In anticipation of our Techonomy Detroit conference on September 16, we are profiling Detroit-area tech startups that are driving the city’s re-emergence as a center of innovation. (To register for the conference, click here.)
Andrew and Ryan Landau attended rival universities in Michigan, then left the state after graduation to pursue jobs at Google and IBM, respectively. But the pull of home, and the prospect of being part of a burgeoning entrepreneurial renaissance, brought the brothers back to Detroit to launch an innovative e-commerce company.
Chalkfly, their fast-growing two-year-old office-supply e-commerce company, lets users donate 5 percent of each sale directly to teachers. Andrew calls the chance to work with his brother and be part of Detroit’s revitalization an opportunity he couldn’t pass up. Andrew Skyped with Techonomy about Chalkfly’s growth, why the business model integrates a charitable component, and Detroit’s path to renewal.
What was the idea behind building social good into your business model?
I believe that doing good is good business. If you really focus on company culture, making a difference, and making technology become part of something larger, you can create a successful business.
They are two concurrent lines. From the business standpoint, office supplies is a $45 billion industry. It is not very exciting or interesting, but we thought it offered a great opportunity. Big-box stores have 1,500 stores and 30,000 employees. They just aren’t focused on innovation. Here was an opportunity to really change the shopping experience.
Also, we wanted to do something where we could be involved with the community. Our mom was a teacher, so education is really important to our family. From a company culture standpoint, we wanted to create a business that is not only successful financially, but could impact a community as well.
How has business been?
We currently have 50,000 products, 24/7 Michigan-based customer service, free overnight shipping, and a 365-day return policy. Everything we do is focused on the customer.
We launched in July 2012. In March 2013, Detroit Venture Partners, Ludlow Ventures, Start Garden, Griffon Ventures, and Bizdom led a $750,000 round. In 2012 we did just under $100,000 in revenue, and last year we finished with over $2 million.
We were the youngest company in Internet Retailer’s Second 500 list, which names the fastest growing e-commerce companies in the country. We have been lucky to have thousands of customers in all 50 states who can get the products they want, save money, and make a difference.
One of the benefits of being a tech and e-commerce company is that there is an opportunity to reach anyone who has an Internet connection. We felt being in Detroit would be a good investment for us because there is an amazing talent pool, an incredible attitude, and an entrepreneurial spirit. But in terms of our ability to get customers, we wanted to change the dynamic of office supplies for the rest of the country.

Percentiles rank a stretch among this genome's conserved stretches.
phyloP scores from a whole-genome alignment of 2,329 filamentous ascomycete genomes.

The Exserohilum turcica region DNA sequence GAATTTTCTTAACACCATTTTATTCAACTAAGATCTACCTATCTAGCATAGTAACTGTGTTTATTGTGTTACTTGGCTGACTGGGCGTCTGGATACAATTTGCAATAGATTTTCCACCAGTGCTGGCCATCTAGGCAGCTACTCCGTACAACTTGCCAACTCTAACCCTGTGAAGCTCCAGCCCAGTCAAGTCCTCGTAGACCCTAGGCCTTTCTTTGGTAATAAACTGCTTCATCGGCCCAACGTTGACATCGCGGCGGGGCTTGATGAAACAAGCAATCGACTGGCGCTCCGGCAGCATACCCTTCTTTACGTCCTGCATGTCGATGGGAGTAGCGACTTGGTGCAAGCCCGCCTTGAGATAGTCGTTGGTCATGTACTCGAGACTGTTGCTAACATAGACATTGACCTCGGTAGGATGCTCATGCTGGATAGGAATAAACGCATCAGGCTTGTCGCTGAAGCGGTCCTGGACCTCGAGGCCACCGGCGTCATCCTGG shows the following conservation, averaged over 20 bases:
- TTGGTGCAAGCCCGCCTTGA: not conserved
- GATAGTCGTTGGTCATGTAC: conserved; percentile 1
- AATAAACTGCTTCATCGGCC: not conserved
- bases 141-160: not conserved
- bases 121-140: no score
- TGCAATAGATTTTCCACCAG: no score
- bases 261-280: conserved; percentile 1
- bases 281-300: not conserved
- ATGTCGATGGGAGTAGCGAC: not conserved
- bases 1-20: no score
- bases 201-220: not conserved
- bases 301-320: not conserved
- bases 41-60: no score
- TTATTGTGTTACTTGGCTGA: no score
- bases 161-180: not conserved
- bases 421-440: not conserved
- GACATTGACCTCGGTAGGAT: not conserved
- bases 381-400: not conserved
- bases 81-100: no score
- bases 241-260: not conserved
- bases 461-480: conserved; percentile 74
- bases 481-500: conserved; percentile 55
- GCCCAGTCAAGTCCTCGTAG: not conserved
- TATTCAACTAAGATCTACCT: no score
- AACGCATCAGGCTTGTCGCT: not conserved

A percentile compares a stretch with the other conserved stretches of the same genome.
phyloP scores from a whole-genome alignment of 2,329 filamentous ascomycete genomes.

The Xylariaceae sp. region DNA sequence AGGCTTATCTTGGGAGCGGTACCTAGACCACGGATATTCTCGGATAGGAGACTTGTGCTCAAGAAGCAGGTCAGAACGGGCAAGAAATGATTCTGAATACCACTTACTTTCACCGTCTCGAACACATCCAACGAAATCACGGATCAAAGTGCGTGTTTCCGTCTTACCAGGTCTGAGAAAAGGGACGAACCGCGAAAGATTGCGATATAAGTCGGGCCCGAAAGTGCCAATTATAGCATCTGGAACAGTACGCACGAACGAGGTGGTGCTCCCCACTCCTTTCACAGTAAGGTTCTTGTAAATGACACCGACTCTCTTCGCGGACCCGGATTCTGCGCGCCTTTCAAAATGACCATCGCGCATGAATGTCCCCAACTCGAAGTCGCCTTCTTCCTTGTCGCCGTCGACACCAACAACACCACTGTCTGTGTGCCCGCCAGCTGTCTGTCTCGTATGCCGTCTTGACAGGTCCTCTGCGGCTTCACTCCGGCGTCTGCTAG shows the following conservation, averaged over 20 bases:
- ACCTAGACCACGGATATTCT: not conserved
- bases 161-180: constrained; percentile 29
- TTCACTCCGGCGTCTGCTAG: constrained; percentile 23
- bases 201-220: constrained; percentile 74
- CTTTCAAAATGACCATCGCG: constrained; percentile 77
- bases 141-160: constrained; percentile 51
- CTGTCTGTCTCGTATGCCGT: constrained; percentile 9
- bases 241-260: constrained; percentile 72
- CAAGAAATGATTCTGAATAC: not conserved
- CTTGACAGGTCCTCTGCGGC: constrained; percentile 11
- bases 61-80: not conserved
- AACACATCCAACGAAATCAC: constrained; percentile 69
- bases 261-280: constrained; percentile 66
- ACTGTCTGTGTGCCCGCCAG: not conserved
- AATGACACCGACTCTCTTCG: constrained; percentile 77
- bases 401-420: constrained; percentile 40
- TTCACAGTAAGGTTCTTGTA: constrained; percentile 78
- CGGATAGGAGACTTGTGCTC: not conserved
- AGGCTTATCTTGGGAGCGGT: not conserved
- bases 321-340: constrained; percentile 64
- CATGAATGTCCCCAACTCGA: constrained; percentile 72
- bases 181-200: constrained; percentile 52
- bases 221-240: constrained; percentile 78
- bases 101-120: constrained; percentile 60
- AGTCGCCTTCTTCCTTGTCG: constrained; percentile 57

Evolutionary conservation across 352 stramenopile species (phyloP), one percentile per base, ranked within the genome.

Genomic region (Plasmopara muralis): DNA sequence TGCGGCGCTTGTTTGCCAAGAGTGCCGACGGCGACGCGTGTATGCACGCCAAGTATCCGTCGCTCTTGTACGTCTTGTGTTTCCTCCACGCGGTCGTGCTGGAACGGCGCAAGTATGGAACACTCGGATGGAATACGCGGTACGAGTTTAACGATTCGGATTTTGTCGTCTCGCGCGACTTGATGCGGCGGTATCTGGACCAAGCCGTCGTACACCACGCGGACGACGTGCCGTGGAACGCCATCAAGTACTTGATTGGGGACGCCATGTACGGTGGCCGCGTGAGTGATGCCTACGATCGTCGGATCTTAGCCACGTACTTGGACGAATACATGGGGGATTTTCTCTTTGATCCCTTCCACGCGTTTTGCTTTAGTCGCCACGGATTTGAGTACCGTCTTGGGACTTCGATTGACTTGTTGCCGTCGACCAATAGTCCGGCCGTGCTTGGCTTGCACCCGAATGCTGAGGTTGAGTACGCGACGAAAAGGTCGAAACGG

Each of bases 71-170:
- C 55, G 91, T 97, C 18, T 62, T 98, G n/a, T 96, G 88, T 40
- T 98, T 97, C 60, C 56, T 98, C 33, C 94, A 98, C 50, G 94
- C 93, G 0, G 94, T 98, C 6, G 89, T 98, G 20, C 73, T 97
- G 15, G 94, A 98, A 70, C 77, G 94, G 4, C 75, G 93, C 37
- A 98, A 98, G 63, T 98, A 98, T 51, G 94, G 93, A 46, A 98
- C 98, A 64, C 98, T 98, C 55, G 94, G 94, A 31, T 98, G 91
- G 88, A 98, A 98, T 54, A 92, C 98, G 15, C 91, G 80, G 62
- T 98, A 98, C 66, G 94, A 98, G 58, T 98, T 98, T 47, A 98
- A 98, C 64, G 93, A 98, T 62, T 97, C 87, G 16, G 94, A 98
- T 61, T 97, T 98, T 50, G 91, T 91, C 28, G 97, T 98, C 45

Do you think the charitable component has attracted consumers and contributed to your fast growth?
For customers around the country, there is an opportunity to be a part of something bigger and to make a direct connection to the community. I really believe that people want to do good and want to support education, and this is an easy way to do it.
We also just have an incredible team. Last year we were ranked one of the 15 best startups to work for in America by Business Insider. Our success and growth are directly connected to the people we have. At our company there is such a focus on culture, collaboration, and communication. I really believe if you treat people the right way and you have the right company attitude, anything can be done.
Do you see the company expanding to other verticals?
We want to continue to attract the best and brightest to be part of what is happening in Detroit. If people are thinking about purchasing school or office supplies, we want them to come to Chalkfly. We think customer-oriented technology combined with a true message of giving back with social good is the future for business. We have the right ingredients, so it is really about continuing the sprint.
Our approach is very customer driven. If there are customers who want a certain product and we are able to offer it under our value proposition, then we will go ahead and do it. But it is very important for a startup to stay focused, so it’s not about selling anything to anyone. But if we can do it, then we will be happy to look into it.
What’s the business atmosphere like in Detroit right now?
In the past 18 months, there really has been an acceleration of entrepreneurs starting businesses, capital coming into the community, and people becoming aware of it. If you are not from Michigan you may not understand what is happening in Detroit, but once you are here, once you talk to the other people, once you are in a coffee shop, there is a real energy here. You wouldn’t expect it, but once you are here this is something you would want to be a part of. It is good for business to be based out of Detroit. People who are in Detroit choose to be in Detroit. Those who work in a startup or start a company really want to be here. Everyone is helping each other, asking, “Who can I connect you with to help your business progress?” Our best team members, best clients, best relationships have been directly through other relationships that we have developed, and people who have really wanted to help us. There is a spirit here that is different from anywhere else in the country.
Original article published on Techonomy.com.